North Korean Refugees Risk Life for Freedom

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SEOUL, South Korea - In the 1990s, a severe famine struck North Korea claiming the lives of some 2 million people. Many starving North Koreans fled to nearby China in search for food.

Ji Hyun was one of them.

"My second child died of hunger," she recalled. "I was afraid that my two other children might also die of hunger. There was no food. We had to eat grass this small."

While in China, Hyun worked as a maid to earn some money to buy food for her family. But back home in North Korea, soldiers started looking for her. Hyun's mother told them that she was dead -- she knew that was the only way her daughter could flee to freedom.

Hyun said it was during her journey to China that for the first time in her life she believed there was a God.

It was only later that Ji Hyun discovered that certain members of her family were actually Christians. They kept their beliefs a secret because, if revealed, it could lead to execution by the North Korean government.

"My grandfather learned about Christ from an American missionary," Hyun said.

Chul Kim is another defector who escaped during the North Korean famine.

"It took a year to plan my escape. I knew that if I got caught, I [would] be tortured before they kill me," Kim said. "Thinking of that is scary, but thinking about dying because of hunger scared me more. My two sisters died of hunger."

There is actual video of Kim's escape from China in 2001 through a secret network of courageous volunteers in a modern-day "Underground Railroad."

Pastor Chun Ki Won leads one of the groups helping the North Koreans flee to freedom. He's aided more than 600 North Korean defectors in escaping to South Korea and other countries, including the U.S.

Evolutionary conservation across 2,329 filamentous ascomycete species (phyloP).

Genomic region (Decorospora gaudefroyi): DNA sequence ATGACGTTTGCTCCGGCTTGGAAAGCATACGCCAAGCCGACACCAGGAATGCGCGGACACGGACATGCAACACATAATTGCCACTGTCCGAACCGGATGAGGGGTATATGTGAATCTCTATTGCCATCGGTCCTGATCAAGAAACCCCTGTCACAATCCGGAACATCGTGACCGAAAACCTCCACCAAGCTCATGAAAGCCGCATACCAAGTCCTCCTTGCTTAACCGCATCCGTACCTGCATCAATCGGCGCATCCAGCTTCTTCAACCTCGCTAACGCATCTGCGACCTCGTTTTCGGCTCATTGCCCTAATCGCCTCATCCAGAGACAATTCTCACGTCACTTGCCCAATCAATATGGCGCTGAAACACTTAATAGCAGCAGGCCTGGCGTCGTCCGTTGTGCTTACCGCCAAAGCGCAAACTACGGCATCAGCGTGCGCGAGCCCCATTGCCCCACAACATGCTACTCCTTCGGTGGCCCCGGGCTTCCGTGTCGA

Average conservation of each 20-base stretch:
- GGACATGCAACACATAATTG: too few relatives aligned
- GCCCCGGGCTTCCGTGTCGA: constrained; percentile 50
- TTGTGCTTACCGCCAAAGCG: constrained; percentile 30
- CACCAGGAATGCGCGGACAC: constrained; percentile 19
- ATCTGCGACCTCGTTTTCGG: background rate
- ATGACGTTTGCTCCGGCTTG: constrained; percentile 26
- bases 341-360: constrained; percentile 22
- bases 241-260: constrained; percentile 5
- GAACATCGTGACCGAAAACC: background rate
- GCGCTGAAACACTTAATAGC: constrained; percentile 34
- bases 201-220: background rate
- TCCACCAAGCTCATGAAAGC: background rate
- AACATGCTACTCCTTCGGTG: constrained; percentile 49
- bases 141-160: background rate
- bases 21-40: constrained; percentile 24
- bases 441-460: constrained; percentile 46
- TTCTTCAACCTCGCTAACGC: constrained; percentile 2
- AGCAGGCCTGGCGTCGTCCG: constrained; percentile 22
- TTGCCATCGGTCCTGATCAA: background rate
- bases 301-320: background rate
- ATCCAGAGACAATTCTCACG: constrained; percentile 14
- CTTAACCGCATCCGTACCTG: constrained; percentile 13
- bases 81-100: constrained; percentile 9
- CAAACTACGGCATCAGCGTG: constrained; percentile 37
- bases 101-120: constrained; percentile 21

"We always call Chun Ki Won something like the Robin Hood of the North Korean refugees because of his braveness... his outspoken attitude (and) because of his secret meetings with Chinese officials and with North Korean officials," said Underground Railroad activist Norbert Vollertsen. "Sometimes he was nowhere. Sometimes he was everywhere."

Pastor Won said in 1995 he saw many North Koreans die while crossing into China.

"I also saw many orphans and widows wandering, North Korean girls sold to prostitution for $50," he added. "This gave me the burden to help the people."

Not all of those who tried to escape made it out safely. Some were caught. Others have disappeared and some have even been executed.

Won was arrested by Chinese authorities in 2002 for his activities and imprisoned for seven months. But he said it was worth it because he was able to share God's love with the North Koreans he tried to help.

"While we are traveling, I teach them the Bible. We experience God's miracles," Won said. "There was a time we had to cross the river by day and so we prayed that the soldiers will not see us. Suddenly it rained so hard, the soldiers did not see us cross the river."

Because of this pastor's help, North Korean defectors like Ji Hyun and Chul Kim are now able to rebuild their lives in South Korea. Hyun received a degree in nursing and now works at a home for the elderly. Kim is in Bible school.

"God's purpose for me is to share the gospel especially to my fellow North Koreans," Kim said.

With prospects of new talks between North and South Korea, both Kim and Hyun have renewed hope that some day soon their nations and their families will be reunited.

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